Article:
"3 It has chimed with the accounts of other European scholars in their Turkish exile, that their removal from the worlds of learning was both physical and bibliographical.4 It has enhanced Edward Said s intuition that Auerbach himself showed up in Istanbul armed only with a personal library and a prodigious memory5 And, for my own work on Auerbach and migr philology, it has provoked a reflection on the nature of the philological imagination itself: an imagination carved out of the memories of libraries and learning, an imagination resonant not only with the historical reality of the ausgewandert y but with the literary legacy of Shakespeares Prospero: "Me, poor man! - my library / Was dukedom large enough. The information Konuk gathers on the libraries, bookstores, and European literary circles of wartime Istanbul undermines Auerbachs assertion that Mimesis owed its genesis to the lack of a rich and specialized library' Instead, we should take Auerbachs remarks not as a statement of archival fact but as a rhetorical gesture.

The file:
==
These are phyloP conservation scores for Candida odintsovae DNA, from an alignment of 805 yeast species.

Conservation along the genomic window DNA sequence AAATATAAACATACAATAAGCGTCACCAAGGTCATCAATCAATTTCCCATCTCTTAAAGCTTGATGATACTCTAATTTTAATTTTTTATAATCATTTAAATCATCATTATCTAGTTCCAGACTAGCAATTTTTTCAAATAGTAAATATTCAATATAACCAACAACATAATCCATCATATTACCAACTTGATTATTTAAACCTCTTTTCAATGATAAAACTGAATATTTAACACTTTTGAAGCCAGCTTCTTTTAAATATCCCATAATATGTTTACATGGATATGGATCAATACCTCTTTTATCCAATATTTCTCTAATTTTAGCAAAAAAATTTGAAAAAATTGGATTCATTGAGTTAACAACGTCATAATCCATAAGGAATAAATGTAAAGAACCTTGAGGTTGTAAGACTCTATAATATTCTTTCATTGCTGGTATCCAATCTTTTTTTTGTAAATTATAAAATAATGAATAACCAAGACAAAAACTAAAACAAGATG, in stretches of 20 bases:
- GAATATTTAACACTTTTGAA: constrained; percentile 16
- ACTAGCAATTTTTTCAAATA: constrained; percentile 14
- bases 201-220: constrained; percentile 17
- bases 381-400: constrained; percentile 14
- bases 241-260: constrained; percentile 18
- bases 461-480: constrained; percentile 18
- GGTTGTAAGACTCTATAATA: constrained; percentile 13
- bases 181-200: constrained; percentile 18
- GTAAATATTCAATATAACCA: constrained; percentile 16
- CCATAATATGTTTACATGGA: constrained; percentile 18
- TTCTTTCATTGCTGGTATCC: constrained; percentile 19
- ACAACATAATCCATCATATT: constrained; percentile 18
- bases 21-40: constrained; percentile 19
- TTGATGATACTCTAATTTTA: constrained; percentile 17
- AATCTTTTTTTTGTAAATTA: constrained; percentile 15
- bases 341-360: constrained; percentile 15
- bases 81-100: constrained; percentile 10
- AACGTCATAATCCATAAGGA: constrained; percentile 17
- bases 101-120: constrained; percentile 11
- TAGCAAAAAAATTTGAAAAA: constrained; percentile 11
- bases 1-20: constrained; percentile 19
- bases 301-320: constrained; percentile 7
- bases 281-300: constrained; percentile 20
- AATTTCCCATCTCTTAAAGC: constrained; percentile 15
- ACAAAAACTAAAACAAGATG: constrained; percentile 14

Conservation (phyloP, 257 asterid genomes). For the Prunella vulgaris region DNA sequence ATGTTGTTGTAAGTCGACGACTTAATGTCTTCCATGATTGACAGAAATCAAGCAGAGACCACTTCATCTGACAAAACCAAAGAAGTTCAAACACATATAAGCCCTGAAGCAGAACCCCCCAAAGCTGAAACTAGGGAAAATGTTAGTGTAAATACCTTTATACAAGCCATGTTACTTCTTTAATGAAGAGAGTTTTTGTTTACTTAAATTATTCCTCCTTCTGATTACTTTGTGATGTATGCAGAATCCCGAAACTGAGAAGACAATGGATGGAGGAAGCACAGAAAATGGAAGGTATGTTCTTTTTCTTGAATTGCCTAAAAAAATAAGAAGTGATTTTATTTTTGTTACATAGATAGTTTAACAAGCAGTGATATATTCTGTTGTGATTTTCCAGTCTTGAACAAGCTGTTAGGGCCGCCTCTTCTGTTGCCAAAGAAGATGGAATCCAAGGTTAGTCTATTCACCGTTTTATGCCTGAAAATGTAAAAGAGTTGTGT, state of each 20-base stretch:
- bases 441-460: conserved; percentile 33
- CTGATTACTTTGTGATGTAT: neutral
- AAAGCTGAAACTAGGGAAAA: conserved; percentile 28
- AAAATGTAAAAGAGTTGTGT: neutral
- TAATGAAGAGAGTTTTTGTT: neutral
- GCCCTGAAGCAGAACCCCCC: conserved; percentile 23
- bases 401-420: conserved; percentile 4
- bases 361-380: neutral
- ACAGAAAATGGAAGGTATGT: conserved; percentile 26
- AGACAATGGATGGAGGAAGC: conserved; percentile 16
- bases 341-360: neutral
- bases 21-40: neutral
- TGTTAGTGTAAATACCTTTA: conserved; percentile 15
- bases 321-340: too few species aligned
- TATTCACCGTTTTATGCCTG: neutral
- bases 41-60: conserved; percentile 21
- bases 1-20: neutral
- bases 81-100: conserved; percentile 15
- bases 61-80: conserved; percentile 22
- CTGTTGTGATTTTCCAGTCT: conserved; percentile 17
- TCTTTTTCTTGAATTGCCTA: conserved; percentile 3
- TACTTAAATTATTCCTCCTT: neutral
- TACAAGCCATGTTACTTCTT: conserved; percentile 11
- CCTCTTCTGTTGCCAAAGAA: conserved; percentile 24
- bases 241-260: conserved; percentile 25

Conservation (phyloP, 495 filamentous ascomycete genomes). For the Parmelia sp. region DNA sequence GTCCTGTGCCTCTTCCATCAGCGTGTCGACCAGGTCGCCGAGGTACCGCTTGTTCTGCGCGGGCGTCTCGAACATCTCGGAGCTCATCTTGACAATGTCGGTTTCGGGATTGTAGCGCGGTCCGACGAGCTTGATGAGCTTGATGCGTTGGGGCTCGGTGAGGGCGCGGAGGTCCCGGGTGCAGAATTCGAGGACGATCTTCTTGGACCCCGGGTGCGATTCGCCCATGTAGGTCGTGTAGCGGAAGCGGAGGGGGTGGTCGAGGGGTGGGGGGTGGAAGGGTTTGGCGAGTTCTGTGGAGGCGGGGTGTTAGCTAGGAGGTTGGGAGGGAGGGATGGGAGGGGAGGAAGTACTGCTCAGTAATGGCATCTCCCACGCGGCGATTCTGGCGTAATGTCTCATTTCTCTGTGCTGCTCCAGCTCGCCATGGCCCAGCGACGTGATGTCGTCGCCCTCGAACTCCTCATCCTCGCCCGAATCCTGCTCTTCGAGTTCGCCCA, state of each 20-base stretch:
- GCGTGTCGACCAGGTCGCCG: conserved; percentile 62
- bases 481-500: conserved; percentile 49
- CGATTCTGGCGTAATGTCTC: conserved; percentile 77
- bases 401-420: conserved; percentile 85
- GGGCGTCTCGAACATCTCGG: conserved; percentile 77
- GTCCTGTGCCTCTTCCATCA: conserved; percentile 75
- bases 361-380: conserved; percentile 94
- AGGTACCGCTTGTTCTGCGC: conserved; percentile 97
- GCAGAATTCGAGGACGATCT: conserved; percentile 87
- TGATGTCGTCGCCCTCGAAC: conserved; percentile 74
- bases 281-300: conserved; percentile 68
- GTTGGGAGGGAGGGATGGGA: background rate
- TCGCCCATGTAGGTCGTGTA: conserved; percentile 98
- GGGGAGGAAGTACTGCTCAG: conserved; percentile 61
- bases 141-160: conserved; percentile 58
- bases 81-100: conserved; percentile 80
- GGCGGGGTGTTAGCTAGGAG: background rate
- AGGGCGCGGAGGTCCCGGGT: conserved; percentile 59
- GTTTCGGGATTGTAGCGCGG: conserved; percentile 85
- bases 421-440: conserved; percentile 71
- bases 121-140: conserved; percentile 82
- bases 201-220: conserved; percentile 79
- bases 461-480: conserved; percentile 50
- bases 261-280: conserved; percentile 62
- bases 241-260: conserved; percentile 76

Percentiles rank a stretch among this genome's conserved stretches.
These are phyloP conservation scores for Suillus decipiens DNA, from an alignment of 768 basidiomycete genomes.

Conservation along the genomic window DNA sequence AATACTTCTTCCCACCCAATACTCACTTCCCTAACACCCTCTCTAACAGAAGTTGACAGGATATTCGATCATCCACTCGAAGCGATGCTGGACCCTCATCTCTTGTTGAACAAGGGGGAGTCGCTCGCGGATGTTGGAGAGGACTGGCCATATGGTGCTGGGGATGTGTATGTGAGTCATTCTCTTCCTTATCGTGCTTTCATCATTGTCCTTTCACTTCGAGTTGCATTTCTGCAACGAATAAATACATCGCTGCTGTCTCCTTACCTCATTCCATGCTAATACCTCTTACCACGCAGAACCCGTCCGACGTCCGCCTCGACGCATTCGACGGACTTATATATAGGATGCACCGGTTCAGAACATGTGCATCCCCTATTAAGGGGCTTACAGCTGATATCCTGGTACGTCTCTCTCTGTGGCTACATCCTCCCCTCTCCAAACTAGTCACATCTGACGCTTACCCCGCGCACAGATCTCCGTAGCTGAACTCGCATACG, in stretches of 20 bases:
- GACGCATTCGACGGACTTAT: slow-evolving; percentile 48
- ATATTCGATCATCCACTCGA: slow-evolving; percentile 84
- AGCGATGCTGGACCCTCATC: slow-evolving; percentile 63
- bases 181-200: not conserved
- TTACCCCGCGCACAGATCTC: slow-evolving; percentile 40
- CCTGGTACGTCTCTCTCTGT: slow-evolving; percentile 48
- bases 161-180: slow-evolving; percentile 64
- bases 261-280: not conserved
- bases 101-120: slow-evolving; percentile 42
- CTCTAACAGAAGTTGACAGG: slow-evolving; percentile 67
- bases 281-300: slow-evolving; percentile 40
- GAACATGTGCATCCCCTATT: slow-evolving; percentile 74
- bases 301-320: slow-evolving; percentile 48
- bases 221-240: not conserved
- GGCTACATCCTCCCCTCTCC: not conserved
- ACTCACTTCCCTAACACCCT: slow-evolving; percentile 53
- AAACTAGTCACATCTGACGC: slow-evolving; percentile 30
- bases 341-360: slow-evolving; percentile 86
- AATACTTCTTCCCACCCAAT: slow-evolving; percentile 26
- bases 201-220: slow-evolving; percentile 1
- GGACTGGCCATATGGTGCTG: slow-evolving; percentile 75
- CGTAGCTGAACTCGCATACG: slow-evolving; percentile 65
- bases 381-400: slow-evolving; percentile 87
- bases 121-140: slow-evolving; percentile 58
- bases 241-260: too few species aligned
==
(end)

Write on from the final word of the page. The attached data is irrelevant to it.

Auerbach’s Shakespeare Seth Lerer I n the epilogue to his great work of literary criticism, Mimesis, Erich Auerbach reflects on the lack of European books and library sup- port for his project. A scholar of Romance languages and literatures, Auerbach had been compelled to leave his post at the University of Mar- burg because of the growing nazification of the German universities. He had been declared a “full Jew” in October 1935, and his only recourse was to emigrate. German academics had been trickling in to Istanbul, and that city’s university had welcomed émigré scholars, not lea
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